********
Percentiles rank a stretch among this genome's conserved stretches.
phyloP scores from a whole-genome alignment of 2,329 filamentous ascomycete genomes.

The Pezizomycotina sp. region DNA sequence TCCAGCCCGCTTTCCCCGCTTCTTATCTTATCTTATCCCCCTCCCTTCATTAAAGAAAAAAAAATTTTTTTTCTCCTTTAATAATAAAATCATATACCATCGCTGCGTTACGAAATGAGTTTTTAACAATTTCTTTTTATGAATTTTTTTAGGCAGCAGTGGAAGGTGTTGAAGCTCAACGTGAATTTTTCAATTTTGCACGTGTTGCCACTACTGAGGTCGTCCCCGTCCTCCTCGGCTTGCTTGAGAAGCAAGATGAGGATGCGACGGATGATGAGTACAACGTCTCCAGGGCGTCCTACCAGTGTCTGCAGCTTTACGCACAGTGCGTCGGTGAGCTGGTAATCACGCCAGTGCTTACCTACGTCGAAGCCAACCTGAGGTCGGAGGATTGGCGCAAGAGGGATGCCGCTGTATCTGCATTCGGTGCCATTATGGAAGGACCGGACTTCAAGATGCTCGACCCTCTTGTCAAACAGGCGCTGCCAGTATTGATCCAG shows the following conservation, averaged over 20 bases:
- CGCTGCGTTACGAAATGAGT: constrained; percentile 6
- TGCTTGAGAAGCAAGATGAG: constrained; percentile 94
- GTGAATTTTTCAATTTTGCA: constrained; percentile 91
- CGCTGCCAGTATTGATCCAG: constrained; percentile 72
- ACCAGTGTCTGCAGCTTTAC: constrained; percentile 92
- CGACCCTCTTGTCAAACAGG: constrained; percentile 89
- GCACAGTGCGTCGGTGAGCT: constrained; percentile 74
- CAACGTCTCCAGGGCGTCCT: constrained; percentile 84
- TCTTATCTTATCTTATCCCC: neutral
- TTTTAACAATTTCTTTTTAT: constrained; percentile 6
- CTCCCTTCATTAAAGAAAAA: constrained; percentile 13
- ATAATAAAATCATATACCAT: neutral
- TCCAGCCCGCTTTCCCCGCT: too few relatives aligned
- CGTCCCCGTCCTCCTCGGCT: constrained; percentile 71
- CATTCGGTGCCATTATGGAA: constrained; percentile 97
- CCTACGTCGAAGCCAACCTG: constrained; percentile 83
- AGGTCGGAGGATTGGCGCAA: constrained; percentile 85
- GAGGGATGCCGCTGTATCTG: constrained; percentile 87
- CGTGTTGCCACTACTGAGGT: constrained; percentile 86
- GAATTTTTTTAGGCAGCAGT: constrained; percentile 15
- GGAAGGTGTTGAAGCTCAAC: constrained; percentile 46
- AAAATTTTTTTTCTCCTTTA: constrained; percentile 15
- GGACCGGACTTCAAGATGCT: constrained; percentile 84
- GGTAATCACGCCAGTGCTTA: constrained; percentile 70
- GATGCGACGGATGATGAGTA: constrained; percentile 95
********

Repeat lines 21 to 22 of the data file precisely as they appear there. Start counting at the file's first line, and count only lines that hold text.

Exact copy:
- GAGGGATGCCGCTGTATCTG: constrained; percentile 87
- CGTGTTGCCACTACTGAGGT: constrained; percentile 86